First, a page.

|Mid-Terms Betfair betting markets||Amount matched|
|House of Reps Democratic seats||Â£73|
|House of Reps GOP seats||Â£91|
|Senate Democratic seats||Â£0|
|Senate GOP seats||Â£0|
Why are punters shunning the Mid-Terms?
Today’s the big one in the US – the Mid-Term elections that take place in every presidency two years the White House race. These are immensely important in political terms because they can often define the final part of a four year presidential term
During the 2006 Mid-Terms there was a high level of betting interest in the UK and my guess, based on the value of trades reported on Betfair, is that this year we’ll see overall barely an eighth of the betting activity of four years ago.
The table above was produced at 0730 this morning and shows the amounts recorded as matched in six key markets on Betfair. In four of them, betting on the number of seats won by the two parties in the two houses, there’s been almost no activity whatsoever.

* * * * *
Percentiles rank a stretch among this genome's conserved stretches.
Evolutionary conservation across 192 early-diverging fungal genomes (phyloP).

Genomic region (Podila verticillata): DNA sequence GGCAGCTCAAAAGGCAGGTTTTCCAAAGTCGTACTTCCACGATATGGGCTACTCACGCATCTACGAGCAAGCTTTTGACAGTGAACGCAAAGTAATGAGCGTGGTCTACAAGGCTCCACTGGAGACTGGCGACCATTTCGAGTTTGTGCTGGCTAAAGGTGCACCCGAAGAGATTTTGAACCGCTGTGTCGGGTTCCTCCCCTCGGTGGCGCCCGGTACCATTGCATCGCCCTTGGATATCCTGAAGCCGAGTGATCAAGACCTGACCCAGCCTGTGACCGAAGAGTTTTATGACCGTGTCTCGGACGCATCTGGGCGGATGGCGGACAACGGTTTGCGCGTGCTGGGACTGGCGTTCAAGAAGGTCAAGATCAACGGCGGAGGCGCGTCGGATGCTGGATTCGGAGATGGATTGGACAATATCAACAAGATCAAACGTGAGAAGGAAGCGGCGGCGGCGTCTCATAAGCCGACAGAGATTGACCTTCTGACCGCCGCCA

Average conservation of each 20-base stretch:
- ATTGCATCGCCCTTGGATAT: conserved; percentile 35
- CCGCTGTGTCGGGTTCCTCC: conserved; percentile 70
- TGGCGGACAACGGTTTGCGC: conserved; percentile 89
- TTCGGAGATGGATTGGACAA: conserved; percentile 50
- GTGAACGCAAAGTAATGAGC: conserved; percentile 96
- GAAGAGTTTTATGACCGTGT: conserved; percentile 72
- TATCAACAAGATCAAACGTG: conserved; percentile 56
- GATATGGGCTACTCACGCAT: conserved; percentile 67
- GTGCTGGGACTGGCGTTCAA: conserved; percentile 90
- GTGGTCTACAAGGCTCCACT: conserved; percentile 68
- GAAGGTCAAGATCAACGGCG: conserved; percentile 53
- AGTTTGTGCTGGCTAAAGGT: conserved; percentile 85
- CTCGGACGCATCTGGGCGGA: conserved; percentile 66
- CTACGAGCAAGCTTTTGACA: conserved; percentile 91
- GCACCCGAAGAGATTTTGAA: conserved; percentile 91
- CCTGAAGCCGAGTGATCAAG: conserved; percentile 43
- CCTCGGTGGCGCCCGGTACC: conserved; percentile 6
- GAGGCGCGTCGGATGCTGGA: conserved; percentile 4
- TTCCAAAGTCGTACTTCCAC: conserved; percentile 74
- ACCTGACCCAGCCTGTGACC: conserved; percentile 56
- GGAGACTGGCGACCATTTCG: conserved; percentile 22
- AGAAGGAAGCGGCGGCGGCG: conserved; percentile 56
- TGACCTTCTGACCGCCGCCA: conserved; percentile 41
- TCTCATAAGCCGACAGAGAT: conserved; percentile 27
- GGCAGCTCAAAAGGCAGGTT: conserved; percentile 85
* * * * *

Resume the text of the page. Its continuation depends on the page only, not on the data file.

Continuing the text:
In the other two there has been some betting but even the Â£64,823 on the control of the senate is minimal compared with what we’ve seen in the past.
I just wonder whether the lack of punter interest represents something bigger – that on this side of the Atlantic interest in US politics is on the wane.
George W. Bush was a great galvaniser of interest outside the US – now he’s gone we don’t care as much.
In the UK there’s also a sense that Barack Obama is not as pro-British as his predecessors and there was enormous amount of resentment during the summer over the attacks on BP following the oil incident in the gulf.
Also David Cameron does not seem in awe of things American in the way that Tony Blair and Gordon Brown were. The special relationship is not as big a deal as it was.
Maybe I’m reading too much into the level of betting activity and things will revert to normal in two years for the 2012 White House race. We’ll see.